It is hard for me to observe the progression of events that sometimes occurs during labor and birth in the hospital. I will give an example of a situation with a fictional patient, called Susie.
When my shift begins at a hospital, I receive report from the nurse who has taken care of the patient for the previous eight hours. The day nurse explains that Susie had come to the hospital in early labor. In order to speed things up, the doctor broke the bag of waters–artificial rupture of membranes. He also ordered medication to augment labor.
The amniotic sac encloses the growing baby in a sterile and cushioned environment. It protects the mom and baby from infection. At full term the sac contains approximately a liter of amniotic fluid. When the bag is broken the fluid leaks out, sometimes in a big gush.
The opening in the bag of waters allows the doctor to install a catheter in the uterus that measures internal pressure with each contraction. The synthetic hormone, pitocin, is added in an intravenous drip to increase the frequency and strength of Susie’s contractions. The contractions become strong quickly and Susie has difficulty coping.
The day nurse continues her report. “We just finished placing the epidural catheter. She has pain relief, but keep an eye on her blood pressure.”
Inwardly I groan. I have the task of guiding Susie through labor while she has limited mobility and an increased risk of infection. The bag of waters is ruptured, and the intrauterine catheter is a potential pathway for infection. The epidural gives good pain relief but also numbs Susie’s legs and pelvic floor muscles.
Sarah Buckley, an Australian physician, has gathered statistics. She states: “When an epidural is placed the baby is four times more likely to be persistently posterior.”* Posterior position means that the back of the baby’s head is pressing against the mother’s back instead of turning and slipping under the pubic bone.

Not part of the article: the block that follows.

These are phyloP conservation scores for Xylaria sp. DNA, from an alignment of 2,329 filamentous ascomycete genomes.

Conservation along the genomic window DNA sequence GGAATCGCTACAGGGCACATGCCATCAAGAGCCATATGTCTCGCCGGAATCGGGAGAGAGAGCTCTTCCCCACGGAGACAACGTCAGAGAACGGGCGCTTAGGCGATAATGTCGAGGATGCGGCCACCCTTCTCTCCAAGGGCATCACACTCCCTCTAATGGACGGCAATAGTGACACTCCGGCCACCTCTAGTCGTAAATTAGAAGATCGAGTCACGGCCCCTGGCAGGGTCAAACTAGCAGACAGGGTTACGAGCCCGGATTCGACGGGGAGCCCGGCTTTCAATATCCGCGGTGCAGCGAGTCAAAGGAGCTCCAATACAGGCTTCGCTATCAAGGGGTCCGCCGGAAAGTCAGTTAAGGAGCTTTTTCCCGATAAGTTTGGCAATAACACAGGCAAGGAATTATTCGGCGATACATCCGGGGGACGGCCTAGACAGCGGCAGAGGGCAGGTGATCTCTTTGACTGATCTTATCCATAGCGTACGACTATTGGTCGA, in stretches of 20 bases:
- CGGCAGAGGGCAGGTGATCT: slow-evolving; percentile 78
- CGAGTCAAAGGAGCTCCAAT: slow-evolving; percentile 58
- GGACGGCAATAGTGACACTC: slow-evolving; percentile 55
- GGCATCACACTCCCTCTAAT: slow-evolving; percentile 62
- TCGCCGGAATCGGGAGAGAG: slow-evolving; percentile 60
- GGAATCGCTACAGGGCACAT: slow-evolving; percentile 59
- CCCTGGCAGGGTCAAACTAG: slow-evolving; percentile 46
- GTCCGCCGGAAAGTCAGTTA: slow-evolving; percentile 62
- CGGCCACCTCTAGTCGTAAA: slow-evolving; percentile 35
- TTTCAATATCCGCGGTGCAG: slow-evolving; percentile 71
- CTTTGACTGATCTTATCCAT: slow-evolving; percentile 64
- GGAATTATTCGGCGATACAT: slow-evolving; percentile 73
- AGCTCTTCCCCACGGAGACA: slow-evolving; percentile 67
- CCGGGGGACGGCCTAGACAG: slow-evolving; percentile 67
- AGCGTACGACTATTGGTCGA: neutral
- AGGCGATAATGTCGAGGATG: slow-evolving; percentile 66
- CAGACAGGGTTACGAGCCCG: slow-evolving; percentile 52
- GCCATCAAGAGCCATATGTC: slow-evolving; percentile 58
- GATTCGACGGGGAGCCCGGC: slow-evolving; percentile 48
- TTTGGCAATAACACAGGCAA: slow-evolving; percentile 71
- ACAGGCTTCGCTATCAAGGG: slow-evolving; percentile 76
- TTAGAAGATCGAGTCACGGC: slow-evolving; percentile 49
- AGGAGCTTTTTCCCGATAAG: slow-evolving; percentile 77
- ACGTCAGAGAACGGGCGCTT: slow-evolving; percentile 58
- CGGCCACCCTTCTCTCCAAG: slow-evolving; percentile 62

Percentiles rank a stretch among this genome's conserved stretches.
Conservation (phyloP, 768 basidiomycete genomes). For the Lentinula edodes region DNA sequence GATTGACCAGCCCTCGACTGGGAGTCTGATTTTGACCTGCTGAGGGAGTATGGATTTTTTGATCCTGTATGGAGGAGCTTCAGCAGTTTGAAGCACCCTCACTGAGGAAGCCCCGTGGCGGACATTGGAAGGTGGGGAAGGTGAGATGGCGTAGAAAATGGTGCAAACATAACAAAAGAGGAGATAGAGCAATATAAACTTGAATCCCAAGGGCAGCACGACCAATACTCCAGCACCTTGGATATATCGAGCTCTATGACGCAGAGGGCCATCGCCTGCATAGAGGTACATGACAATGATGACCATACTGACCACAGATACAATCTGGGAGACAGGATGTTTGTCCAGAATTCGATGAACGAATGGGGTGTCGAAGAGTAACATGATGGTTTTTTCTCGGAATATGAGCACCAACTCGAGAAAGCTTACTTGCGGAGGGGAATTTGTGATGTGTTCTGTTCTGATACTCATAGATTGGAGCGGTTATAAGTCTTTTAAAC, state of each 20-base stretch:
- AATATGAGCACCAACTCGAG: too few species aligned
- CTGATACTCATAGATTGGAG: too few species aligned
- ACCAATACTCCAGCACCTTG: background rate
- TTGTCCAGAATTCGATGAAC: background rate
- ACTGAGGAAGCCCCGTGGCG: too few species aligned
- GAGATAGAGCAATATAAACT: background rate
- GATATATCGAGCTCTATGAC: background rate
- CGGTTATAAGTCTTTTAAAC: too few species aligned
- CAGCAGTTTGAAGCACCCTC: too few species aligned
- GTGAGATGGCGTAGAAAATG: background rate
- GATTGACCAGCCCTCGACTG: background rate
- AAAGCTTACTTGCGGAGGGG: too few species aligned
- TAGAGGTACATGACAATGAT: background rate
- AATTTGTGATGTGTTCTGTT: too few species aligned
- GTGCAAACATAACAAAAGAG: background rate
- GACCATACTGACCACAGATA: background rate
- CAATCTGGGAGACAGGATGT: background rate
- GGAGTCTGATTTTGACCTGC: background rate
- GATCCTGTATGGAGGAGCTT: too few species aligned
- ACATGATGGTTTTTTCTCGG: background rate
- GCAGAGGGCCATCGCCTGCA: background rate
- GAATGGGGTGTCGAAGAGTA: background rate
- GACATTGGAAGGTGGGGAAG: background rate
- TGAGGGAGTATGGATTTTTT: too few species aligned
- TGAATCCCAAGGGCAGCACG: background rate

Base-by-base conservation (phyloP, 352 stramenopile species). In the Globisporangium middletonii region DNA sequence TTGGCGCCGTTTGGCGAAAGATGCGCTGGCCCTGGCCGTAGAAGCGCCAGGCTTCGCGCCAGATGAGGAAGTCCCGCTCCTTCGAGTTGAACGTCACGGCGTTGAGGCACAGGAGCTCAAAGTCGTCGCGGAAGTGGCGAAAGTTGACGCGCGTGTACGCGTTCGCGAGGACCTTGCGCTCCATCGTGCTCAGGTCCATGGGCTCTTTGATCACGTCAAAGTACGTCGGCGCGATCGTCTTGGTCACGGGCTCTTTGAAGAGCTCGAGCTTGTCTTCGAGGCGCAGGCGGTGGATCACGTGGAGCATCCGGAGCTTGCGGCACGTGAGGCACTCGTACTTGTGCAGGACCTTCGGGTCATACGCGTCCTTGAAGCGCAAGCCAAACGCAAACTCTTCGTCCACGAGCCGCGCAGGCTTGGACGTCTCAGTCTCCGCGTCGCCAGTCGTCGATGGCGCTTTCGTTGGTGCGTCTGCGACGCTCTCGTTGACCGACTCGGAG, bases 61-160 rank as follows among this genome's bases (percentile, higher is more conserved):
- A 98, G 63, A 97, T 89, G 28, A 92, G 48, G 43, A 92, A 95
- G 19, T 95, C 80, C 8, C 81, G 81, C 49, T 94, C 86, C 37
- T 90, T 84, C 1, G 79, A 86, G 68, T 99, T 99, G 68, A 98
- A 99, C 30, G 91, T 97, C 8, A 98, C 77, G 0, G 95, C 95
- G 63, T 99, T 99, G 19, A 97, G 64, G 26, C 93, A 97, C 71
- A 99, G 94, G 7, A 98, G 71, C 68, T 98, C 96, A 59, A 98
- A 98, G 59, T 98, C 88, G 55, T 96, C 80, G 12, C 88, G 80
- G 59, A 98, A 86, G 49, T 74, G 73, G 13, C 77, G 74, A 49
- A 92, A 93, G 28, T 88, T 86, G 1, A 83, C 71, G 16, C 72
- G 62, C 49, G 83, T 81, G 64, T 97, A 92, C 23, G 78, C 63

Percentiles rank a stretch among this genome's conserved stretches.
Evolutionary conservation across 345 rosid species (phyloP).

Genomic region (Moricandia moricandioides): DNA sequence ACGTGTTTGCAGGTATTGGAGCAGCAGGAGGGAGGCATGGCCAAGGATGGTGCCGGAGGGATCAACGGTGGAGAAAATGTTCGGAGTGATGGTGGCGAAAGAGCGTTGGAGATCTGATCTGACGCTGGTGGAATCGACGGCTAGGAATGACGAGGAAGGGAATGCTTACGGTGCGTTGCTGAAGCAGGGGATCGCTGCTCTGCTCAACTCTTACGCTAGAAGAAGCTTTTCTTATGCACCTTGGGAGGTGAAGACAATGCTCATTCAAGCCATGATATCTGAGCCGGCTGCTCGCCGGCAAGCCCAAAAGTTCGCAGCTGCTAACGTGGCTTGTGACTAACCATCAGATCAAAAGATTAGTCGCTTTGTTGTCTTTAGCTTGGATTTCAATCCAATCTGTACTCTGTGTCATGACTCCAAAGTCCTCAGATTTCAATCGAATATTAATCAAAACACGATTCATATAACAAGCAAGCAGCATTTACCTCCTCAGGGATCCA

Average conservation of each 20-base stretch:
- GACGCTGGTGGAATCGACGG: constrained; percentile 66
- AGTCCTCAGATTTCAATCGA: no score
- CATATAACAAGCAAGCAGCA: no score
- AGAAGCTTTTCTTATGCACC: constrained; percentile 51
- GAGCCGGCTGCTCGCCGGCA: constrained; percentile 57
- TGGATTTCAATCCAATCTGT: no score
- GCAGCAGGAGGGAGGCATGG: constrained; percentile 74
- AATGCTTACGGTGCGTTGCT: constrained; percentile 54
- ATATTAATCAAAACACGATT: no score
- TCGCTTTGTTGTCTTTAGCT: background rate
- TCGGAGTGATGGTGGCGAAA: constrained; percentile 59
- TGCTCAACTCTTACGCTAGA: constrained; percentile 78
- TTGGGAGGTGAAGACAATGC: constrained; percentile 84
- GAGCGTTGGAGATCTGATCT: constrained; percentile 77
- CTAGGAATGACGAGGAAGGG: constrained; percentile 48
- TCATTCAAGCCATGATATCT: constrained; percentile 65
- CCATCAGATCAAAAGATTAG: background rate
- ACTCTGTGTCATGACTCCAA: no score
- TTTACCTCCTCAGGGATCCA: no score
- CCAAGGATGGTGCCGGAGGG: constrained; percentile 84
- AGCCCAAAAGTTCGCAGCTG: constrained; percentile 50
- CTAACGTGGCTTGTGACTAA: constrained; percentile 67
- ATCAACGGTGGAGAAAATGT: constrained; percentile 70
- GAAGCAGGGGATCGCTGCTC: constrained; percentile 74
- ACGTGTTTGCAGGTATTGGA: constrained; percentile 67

During labor the cushion of fluid around the baby’s head, along with the mothers movements, helps the baby’s head to adjust to the best position for birth. When I worked with women in labor in the home setting, the bag of waters was left intact. It seemed to me that it was helpful in allowing the baby to adjust his position and align better in the pelvis–especially for women that were giving birth for the first time.
In Susie’s case, I have to find ways to work with the limitations in place. I will need to place a foley catheter to keep her bladder empty because she no longer feels the urge to urinate. I will turn her side turn her side to side in bed so that there is some change in her position. And I will focus on supporting her emotionally, encouraging her with every little bit of progress.
I still have not come up with a good response to the statement, “I don’t know how women ever got through labor before epidural anesthesia.” I had witnessed physiological birth in the home setting but how can I explain it? Once a path of care has been chosen, explanations seem futile.
In the hospital setting, breaking the bag of waters might speed up labor for a woman that is well established in labor, when the baby’s head is engaged. Unfortunately this practice has become almost routine, and it is done much earlier in labor than in the 1970s. Women should be informed of the risks and benefits of this procedure. It is a good idea for women to discuss the practice of artificial rupture of membranes during prenatal visits and then again when entering the hospital. The fourth healthy birth practice advised by ASPO/Lamaze is to avoid interventions that are not medically necessary.
Here is an interesting quote from Marorie Tew’s book, Safer Childbirth? She quotes Dr. Kloosterman, a Dutch professor of obstetrics:
“. . . Spontaneous labour in a normal woman is an event marked by a number of processes so complicated and so perfectly attuned to each other that any interference with them will only detract from their optimal character . . . the danger will arise that the physiological part of obstetrics will be threatened by doctors who all too often will change true physiological aspects of reproduction into pathology.”**
I am in agreement with Dr. Kloosterman’s perspective. We could learn from the Dutch. The Netherlands has better maternal/infant outcomes than the United States. Statistics listed in an article by Emily Sciarillo are as follows: The U.S. has an infant mortality rate of 6.26 while the Netherlands has a rate of 4.73. The U.S. has a cesarean section rate of 31.8% while the Netherlands has a rate of 12%.***
*Sarah J. Buckley, “The Hidden Risks of Epidurals,” Mothering, vol. 133, November-December. 2005
**Marjorie Tew, Safer Childbirth? New York; Chapman and Hall. 1990.
***Emily Sciarillo, “Dataset of the Day: Birth in the USA, 04/22/09